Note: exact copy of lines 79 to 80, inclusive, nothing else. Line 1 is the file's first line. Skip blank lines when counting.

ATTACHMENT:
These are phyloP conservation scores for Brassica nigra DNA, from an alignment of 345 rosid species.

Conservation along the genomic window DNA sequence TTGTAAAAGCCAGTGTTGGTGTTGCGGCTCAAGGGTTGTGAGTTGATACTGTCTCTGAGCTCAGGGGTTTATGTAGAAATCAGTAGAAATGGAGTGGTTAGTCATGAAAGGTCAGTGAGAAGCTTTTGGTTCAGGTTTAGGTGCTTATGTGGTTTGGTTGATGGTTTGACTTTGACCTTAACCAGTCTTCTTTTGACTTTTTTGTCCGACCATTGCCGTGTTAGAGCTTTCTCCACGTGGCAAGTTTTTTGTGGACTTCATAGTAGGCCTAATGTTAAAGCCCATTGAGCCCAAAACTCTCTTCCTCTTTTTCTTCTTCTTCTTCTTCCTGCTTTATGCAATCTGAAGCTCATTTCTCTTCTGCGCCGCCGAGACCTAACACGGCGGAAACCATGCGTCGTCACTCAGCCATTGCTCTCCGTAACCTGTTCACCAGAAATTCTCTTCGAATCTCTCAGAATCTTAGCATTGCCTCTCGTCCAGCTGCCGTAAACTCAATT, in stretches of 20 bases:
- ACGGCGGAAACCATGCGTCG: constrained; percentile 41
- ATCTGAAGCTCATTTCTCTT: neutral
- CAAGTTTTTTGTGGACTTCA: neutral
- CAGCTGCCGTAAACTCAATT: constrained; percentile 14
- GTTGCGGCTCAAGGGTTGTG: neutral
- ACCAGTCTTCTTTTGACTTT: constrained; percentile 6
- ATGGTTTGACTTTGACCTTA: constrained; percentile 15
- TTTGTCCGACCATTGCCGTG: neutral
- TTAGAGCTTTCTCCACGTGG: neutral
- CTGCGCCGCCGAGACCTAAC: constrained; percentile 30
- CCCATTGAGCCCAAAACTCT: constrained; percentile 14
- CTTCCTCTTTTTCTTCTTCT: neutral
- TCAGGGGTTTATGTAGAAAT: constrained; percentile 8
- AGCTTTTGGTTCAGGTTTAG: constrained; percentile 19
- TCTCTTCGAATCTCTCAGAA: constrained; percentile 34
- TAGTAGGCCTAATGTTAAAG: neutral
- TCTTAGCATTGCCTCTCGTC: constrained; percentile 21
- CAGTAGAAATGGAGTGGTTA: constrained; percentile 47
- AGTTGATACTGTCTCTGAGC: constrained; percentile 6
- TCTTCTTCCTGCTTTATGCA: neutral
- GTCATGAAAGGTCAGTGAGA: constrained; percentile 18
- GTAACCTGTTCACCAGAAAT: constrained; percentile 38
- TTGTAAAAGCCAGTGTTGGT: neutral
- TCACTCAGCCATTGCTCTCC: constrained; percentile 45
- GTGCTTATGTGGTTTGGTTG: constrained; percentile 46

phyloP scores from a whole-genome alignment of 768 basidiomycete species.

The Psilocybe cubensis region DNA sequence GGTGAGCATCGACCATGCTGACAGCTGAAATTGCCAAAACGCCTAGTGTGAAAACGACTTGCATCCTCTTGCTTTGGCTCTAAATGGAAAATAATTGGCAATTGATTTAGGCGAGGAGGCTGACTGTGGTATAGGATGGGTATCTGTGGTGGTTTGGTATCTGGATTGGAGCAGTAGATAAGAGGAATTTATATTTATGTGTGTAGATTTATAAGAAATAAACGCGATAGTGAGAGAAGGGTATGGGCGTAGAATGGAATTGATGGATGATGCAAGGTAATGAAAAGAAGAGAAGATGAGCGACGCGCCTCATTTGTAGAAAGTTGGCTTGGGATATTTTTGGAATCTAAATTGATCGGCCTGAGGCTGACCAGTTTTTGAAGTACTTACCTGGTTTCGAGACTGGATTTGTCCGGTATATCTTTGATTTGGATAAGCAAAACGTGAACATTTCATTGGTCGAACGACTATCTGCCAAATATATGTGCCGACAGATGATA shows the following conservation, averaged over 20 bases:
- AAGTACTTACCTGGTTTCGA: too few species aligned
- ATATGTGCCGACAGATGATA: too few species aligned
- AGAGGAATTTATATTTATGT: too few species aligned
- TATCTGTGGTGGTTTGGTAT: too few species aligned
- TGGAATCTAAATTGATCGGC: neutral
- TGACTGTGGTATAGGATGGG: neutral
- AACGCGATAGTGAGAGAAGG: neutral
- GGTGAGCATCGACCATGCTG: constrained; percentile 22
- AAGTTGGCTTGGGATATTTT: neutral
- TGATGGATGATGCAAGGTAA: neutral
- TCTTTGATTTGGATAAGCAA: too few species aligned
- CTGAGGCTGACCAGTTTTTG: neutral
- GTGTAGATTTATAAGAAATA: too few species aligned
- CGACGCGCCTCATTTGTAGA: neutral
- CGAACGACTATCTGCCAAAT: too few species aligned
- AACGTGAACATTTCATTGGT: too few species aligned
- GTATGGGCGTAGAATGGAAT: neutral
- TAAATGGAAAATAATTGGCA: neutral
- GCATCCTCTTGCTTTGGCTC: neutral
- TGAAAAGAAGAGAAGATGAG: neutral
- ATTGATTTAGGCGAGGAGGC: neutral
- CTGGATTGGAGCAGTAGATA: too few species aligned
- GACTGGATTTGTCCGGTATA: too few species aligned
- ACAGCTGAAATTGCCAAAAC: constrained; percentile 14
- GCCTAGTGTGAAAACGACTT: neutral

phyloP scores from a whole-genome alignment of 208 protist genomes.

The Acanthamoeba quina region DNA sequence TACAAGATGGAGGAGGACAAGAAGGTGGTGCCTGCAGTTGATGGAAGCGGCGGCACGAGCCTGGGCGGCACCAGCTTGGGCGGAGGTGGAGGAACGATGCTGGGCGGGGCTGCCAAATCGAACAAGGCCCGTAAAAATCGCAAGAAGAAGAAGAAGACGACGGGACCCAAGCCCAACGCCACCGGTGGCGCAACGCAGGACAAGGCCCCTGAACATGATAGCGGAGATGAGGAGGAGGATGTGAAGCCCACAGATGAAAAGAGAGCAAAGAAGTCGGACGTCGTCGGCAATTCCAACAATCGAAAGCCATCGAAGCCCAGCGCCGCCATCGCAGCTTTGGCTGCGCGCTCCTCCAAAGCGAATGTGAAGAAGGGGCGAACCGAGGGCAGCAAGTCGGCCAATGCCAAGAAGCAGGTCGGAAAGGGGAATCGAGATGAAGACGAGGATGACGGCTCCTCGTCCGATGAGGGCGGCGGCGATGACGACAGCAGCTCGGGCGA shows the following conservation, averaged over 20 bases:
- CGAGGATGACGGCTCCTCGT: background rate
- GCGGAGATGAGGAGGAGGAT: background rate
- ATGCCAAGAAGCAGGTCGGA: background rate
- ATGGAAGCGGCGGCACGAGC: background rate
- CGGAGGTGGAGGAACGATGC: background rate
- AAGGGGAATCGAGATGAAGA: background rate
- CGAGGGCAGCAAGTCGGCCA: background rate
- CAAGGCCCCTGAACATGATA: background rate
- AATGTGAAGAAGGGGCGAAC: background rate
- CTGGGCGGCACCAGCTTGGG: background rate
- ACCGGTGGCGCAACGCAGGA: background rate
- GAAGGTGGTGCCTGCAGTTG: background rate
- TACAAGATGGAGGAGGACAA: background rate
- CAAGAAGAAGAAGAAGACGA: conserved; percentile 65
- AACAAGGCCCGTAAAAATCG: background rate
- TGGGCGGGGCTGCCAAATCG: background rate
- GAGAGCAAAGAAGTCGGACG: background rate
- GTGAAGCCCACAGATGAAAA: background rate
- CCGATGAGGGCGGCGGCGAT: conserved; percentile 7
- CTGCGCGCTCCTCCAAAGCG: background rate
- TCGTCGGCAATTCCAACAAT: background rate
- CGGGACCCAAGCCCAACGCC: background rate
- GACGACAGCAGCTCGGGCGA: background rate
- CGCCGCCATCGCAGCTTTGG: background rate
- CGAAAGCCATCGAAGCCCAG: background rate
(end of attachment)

- GACGACAGCAGCTCGGGCGA: background rate
- CGCCGCCATCGCAGCTTTGG: background rate